Most of the Nikonians I have met have a “dirty little secret”. We are bag junkies. While we can go on ad nauseum as to why a certain lens or camera is superior for a given application, we become baffled when confronted with how to store and transport our gear. Let’s face it, if there were a “perfect” bag solution out there, we’d all own it by now.
My bag needs seemed simple enough at first. I usually shoot wildlife subjects either from a car or after a short hike on well-defined trails. I need to transport my gear, including my 500mm lens, on aircraft, preferably as a carry-on item. I want freedom of movement and easy access to my equipment. This scenario seemed easy enough to solve, but then how come I was never quite satisfied with my large backpack?
Backpacks, of course, are excellent for hiking with your gear. But when it comes to accessing lenses and filters in the field, you must dismount your bag, shuffle through it, and then remember to close it before you put it back on (otherwise your lenses are rolling down the cliff). The thick padding of most photo backpacks is great for comfort, but really restricts one’s ability to carry the pack on a plane. I found that I had to buy a slightly smaller bag than I would have liked in order to comfortably carry my gear on a plane, and even then I had to get creative with the strap/harness system in order to fit it in an overhead bin.
On the 4th Annual Nikonians Photo Adventure Trip (ANPAT), my solution was to wear the backpack over a photo vest. This provided me some access to my accessories (filters, film) without having to dismount, while the pack was easy enough to carry around. Usually, I found my pack to be mostly empty in the field if I was carrying my 500mm attached to my camera on my tripod. While this hybrid solution was pretty good, wearing the backpack compromised many of the pockets in my vest. Before the 5th ANPAT, I wanted to find a new solution.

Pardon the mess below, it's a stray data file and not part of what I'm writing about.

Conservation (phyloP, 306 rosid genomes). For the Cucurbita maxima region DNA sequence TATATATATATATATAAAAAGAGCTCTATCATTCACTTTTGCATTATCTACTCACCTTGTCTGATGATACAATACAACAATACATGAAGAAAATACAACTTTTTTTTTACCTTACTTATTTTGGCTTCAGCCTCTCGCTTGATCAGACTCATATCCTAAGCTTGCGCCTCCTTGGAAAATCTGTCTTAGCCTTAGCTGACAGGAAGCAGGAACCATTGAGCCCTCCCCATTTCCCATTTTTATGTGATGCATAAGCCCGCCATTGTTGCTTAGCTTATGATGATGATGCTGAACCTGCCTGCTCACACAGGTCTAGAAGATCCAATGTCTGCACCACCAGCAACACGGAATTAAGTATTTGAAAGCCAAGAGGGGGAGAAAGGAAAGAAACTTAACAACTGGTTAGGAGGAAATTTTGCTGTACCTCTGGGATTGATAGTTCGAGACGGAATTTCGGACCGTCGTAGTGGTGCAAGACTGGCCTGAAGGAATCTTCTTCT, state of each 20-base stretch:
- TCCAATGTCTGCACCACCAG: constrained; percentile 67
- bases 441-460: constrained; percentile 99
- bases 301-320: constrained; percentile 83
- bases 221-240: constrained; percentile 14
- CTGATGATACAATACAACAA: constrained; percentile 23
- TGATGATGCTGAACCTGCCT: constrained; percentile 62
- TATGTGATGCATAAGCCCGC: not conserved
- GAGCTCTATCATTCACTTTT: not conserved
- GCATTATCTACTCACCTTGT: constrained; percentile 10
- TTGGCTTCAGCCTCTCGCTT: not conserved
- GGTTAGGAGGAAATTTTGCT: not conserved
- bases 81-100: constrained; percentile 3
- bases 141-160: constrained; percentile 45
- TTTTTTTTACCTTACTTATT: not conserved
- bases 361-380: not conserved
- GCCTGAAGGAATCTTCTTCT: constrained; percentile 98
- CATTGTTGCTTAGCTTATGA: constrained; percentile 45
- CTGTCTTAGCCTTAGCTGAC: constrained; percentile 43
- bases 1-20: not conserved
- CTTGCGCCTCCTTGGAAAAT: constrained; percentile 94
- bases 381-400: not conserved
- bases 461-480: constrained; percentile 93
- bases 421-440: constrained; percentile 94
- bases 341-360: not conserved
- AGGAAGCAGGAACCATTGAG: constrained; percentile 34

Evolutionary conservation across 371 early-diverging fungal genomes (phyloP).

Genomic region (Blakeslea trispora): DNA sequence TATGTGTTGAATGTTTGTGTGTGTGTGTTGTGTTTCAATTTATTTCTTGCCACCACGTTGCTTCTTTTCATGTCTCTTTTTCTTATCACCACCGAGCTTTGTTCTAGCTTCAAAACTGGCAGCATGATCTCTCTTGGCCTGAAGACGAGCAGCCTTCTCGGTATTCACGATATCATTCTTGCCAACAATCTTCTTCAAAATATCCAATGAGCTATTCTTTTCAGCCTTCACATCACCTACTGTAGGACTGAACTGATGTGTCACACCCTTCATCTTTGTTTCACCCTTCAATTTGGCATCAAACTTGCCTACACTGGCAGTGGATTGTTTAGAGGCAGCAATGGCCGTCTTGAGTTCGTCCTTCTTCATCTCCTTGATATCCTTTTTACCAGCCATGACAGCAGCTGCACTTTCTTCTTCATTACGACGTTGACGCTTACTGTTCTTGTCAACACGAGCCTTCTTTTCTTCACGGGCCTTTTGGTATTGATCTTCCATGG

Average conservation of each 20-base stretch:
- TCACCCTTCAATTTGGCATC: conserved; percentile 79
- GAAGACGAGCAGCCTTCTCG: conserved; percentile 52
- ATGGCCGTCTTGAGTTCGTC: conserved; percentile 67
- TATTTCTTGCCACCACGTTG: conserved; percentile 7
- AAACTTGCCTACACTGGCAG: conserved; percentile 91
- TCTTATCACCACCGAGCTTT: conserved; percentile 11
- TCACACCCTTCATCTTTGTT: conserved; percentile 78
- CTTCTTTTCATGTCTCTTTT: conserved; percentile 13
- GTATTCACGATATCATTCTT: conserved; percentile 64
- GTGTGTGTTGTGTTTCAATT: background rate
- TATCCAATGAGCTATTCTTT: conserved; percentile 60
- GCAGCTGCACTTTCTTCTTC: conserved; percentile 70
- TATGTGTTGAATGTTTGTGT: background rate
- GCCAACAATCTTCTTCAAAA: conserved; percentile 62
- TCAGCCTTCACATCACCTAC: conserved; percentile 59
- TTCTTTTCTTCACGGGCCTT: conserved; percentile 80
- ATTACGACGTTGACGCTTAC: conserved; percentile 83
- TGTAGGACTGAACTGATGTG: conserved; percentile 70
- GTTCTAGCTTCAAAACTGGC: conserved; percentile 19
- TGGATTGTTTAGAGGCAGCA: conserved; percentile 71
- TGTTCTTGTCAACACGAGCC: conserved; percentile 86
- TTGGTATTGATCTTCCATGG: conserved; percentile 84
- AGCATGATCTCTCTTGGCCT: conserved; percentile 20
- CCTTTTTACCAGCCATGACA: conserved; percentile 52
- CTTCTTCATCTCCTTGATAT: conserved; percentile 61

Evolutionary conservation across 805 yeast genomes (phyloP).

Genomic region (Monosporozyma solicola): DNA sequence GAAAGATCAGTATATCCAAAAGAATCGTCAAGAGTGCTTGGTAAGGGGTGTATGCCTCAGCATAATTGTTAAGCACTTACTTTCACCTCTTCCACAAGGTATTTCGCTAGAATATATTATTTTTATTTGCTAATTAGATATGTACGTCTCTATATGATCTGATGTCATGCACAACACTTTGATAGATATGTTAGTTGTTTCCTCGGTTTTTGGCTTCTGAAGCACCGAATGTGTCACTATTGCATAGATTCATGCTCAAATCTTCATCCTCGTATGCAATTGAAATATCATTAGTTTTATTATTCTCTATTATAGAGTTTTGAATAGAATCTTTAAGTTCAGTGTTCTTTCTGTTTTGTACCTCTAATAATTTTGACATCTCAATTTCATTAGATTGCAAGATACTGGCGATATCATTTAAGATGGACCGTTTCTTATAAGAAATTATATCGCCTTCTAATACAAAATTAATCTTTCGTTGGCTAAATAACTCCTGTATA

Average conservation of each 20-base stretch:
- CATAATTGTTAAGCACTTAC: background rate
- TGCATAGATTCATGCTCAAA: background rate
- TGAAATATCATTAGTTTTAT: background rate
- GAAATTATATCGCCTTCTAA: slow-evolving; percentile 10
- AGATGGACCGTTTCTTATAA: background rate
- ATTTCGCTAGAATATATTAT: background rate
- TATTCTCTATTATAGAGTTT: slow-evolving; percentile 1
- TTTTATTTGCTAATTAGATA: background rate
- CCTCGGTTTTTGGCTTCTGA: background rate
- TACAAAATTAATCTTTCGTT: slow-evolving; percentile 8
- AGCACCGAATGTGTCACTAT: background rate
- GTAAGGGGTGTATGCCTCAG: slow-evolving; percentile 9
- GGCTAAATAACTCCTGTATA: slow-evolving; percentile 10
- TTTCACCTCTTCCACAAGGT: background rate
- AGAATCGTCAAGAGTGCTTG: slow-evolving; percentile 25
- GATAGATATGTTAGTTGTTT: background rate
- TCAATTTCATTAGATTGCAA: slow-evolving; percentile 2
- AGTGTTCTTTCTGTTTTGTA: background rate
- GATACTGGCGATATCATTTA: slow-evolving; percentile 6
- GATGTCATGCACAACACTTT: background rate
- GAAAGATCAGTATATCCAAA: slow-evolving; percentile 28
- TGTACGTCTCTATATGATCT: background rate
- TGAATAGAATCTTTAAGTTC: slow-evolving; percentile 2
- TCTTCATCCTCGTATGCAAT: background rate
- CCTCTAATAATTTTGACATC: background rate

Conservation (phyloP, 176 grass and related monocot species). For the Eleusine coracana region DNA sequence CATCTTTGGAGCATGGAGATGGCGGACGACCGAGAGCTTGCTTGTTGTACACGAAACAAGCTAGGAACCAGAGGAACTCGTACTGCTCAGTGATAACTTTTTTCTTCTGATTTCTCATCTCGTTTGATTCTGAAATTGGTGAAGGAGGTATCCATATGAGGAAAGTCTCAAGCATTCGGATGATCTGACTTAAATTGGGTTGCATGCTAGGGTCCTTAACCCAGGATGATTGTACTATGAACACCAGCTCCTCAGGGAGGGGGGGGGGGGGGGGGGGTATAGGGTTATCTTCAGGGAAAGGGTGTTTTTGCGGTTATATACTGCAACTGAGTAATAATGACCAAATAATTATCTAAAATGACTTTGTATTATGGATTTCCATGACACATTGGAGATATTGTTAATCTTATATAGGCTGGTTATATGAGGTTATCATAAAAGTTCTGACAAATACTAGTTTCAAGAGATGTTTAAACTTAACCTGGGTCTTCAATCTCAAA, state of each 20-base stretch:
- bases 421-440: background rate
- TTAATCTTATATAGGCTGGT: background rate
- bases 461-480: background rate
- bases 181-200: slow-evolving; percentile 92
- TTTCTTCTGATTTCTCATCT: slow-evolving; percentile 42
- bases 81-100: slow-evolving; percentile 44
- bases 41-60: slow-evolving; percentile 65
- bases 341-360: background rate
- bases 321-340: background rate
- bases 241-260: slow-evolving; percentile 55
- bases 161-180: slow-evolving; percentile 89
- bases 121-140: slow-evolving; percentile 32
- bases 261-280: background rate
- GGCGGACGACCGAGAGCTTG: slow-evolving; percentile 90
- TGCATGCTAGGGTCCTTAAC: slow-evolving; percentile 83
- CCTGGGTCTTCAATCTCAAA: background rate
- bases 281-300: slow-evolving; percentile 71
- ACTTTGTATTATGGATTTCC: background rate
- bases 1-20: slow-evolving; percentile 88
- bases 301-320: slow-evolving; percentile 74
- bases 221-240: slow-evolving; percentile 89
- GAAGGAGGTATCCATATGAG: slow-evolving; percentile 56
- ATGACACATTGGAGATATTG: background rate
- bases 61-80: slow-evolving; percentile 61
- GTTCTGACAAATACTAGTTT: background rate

Enter thinkTank photo.
I found thinkTank Photo quite by accident while browsing the Nikonians forums. Turns out that they had published first-hand accounts of how pros travel with their gear on airplanes. That got me thinking about trying several of their products for the ANPAT to South Dakota, where I knew I’d need access to a variety of lenses; from my wide-angle all the way up to my 500mm lens. I decided to try the Modulus Speed Set and the Airport Addicted bag. After using these products on the 5th ANPAT and for several other photo excursions, I’ve decided that they fill most of my requirements for a versatile carrying solution. So, I am going modular from now on.
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